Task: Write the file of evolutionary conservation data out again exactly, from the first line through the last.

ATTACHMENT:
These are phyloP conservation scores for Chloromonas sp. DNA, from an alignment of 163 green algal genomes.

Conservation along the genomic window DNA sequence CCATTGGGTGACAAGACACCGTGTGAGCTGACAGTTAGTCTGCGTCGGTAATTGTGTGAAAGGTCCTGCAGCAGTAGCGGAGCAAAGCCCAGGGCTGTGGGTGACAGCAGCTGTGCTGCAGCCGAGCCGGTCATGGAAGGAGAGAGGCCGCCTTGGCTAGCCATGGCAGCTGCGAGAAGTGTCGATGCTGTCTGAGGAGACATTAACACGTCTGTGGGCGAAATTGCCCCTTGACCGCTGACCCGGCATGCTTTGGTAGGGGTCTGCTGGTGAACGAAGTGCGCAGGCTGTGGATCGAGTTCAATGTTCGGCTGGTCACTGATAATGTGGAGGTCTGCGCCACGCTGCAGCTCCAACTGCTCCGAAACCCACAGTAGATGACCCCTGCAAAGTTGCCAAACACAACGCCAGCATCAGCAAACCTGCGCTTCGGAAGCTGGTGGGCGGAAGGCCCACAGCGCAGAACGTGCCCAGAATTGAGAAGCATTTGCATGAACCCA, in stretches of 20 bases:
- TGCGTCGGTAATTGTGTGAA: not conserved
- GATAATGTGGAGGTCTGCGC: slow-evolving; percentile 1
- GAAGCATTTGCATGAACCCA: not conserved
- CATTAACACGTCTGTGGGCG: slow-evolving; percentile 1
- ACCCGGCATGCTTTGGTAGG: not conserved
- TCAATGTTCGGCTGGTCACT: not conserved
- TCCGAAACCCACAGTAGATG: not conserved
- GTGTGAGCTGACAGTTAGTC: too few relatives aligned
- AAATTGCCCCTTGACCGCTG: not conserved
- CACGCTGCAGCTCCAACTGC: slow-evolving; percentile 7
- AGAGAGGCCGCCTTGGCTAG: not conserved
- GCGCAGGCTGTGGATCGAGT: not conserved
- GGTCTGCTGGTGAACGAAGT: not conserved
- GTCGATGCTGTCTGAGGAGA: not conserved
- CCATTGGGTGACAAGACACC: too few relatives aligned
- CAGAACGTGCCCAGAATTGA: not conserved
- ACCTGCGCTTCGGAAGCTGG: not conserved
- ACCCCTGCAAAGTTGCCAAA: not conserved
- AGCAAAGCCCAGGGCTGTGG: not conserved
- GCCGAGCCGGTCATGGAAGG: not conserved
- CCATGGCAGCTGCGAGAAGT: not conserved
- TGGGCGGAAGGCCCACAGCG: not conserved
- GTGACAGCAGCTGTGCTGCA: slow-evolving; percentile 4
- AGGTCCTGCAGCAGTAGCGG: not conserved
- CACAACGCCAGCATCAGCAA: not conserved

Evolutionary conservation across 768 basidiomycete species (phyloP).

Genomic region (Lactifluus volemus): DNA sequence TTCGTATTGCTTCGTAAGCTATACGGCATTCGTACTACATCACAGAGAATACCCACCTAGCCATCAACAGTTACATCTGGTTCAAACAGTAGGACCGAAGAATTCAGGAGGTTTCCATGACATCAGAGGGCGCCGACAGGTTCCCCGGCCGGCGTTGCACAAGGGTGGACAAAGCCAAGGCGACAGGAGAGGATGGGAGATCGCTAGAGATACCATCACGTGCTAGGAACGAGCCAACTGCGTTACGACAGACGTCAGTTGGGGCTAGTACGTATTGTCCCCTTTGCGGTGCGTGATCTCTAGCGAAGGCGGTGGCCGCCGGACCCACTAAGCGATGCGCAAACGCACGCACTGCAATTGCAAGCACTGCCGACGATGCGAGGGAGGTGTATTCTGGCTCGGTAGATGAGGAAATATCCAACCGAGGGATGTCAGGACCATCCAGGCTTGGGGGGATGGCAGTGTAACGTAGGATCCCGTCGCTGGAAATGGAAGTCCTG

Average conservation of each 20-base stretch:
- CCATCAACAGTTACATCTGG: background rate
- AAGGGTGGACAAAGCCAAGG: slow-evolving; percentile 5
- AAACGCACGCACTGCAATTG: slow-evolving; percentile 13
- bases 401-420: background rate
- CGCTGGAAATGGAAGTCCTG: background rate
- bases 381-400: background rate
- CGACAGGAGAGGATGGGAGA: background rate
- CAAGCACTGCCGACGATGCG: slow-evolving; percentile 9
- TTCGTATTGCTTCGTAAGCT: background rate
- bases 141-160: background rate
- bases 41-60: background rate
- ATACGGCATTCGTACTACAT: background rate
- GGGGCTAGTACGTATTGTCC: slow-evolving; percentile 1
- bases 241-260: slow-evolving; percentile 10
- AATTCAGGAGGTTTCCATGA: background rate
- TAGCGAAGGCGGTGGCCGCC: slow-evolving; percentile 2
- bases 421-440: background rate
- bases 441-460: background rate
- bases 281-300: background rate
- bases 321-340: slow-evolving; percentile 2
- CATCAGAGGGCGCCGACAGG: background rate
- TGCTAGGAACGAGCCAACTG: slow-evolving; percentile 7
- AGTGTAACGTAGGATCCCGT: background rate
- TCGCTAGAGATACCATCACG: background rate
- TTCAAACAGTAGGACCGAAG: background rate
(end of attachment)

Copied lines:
These are phyloP conservation scores for Chloromonas sp. DNA, from an alignment of 163 green algal genomes.

Conservation along the genomic window DNA sequence CCATTGGGTGACAAGACACCGTGTGAGCTGACAGTTAGTCTGCGTCGGTAATTGTGTGAAAGGTCCTGCAGCAGTAGCGGAGCAAAGCCCAGGGCTGTGGGTGACAGCAGCTGTGCTGCAGCCGAGCCGGTCATGGAAGGAGAGAGGCCGCCTTGGCTAGCCATGGCAGCTGCGAGAAGTGTCGATGCTGTCTGAGGAGACATTAACACGTCTGTGGGCGAAATTGCCCCTTGACCGCTGACCCGGCATGCTTTGGTAGGGGTCTGCTGGTGAACGAAGTGCGCAGGCTGTGGATCGAGTTCAATGTTCGGCTGGTCACTGATAATGTGGAGGTCTGCGCCACGCTGCAGCTCCAACTGCTCCGAAACCCACAGTAGATGACCCCTGCAAAGTTGCCAAACACAACGCCAGCATCAGCAAACCTGCGCTTCGGAAGCTGGTGGGCGGAAGGCCCACAGCGCAGAACGTGCCCAGAATTGAGAAGCATTTGCATGAACCCA, in stretches of 20 bases:
- TGCGTCGGTAATTGTGTGAA: not conserved
- GATAATGTGGAGGTCTGCGC: slow-evolving; percentile 1
- GAAGCATTTGCATGAACCCA: not conserved
- CATTAACACGTCTGTGGGCG: slow-evolving; percentile 1
- ACCCGGCATGCTTTGGTAGG: not conserved
- TCAATGTTCGGCTGGTCACT: not conserved
- TCCGAAACCCACAGTAGATG: not conserved
- GTGTGAGCTGACAGTTAGTC: too few relatives aligned
- AAATTGCCCCTTGACCGCTG: not conserved
- CACGCTGCAGCTCCAACTGC: slow-evolving; percentile 7
- AGAGAGGCCGCCTTGGCTAG: not conserved
- GCGCAGGCTGTGGATCGAGT: not conserved
- GGTCTGCTGGTGAACGAAGT: not conserved
- GTCGATGCTGTCTGAGGAGA: not conserved
- CCATTGGGTGACAAGACACC: too few relatives aligned
- CAGAACGTGCCCAGAATTGA: not conserved
- ACCTGCGCTTCGGAAGCTGG: not conserved
- ACCCCTGCAAAGTTGCCAAA: not conserved
- AGCAAAGCCCAGGGCTGTGG: not conserved
- GCCGAGCCGGTCATGGAAGG: not conserved
- CCATGGCAGCTGCGAGAAGT: not conserved
- TGGGCGGAAGGCCCACAGCG: not conserved
- GTGACAGCAGCTGTGCTGCA: slow-evolving; percentile 4
- AGGTCCTGCAGCAGTAGCGG: not conserved
- CACAACGCCAGCATCAGCAA: not conserved

Evolutionary conservation across 768 basidiomycete species (phyloP).

Genomic region (Lactifluus volemus): DNA sequence TTCGTATTGCTTCGTAAGCTATACGGCATTCGTACTACATCACAGAGAATACCCACCTAGCCATCAACAGTTACATCTGGTTCAAACAGTAGGACCGAAGAATTCAGGAGGTTTCCATGACATCAGAGGGCGCCGACAGGTTCCCCGGCCGGCGTTGCACAAGGGTGGACAAAGCCAAGGCGACAGGAGAGGATGGGAGATCGCTAGAGATACCATCACGTGCTAGGAACGAGCCAACTGCGTTACGACAGACGTCAGTTGGGGCTAGTACGTATTGTCCCCTTTGCGGTGCGTGATCTCTAGCGAAGGCGGTGGCCGCCGGACCCACTAAGCGATGCGCAAACGCACGCACTGCAATTGCAAGCACTGCCGACGATGCGAGGGAGGTGTATTCTGGCTCGGTAGATGAGGAAATATCCAACCGAGGGATGTCAGGACCATCCAGGCTTGGGGGGATGGCAGTGTAACGTAGGATCCCGTCGCTGGAAATGGAAGTCCTG

Average conservation of each 20-base stretch:
- CCATCAACAGTTACATCTGG: background rate
- AAGGGTGGACAAAGCCAAGG: slow-evolving; percentile 5
- AAACGCACGCACTGCAATTG: slow-evolving; percentile 13
- bases 401-420: background rate
- CGCTGGAAATGGAAGTCCTG: background rate
- bases 381-400: background rate
- CGACAGGAGAGGATGGGAGA: background rate
- CAAGCACTGCCGACGATGCG: slow-evolving; percentile 9
- TTCGTATTGCTTCGTAAGCT: background rate
- bases 141-160: background rate
- bases 41-60: background rate
- ATACGGCATTCGTACTACAT: background rate
- GGGGCTAGTACGTATTGTCC: slow-evolving; percentile 1
- bases 241-260: slow-evolving; percentile 10
- AATTCAGGAGGTTTCCATGA: background rate
- TAGCGAAGGCGGTGGCCGCC: slow-evolving; percentile 2
- bases 421-440: background rate
- bases 441-460: background rate
- bases 281-300: background rate
- bases 321-340: slow-evolving; percentile 2
- CATCAGAGGGCGCCGACAGG: background rate
- TGCTAGGAACGAGCCAACTG: slow-evolving; percentile 7
- AGTGTAACGTAGGATCCCGT: background rate
- TCGCTAGAGATACCATCACG: background rate
- TTCAAACAGTAGGACCGAAG: background rate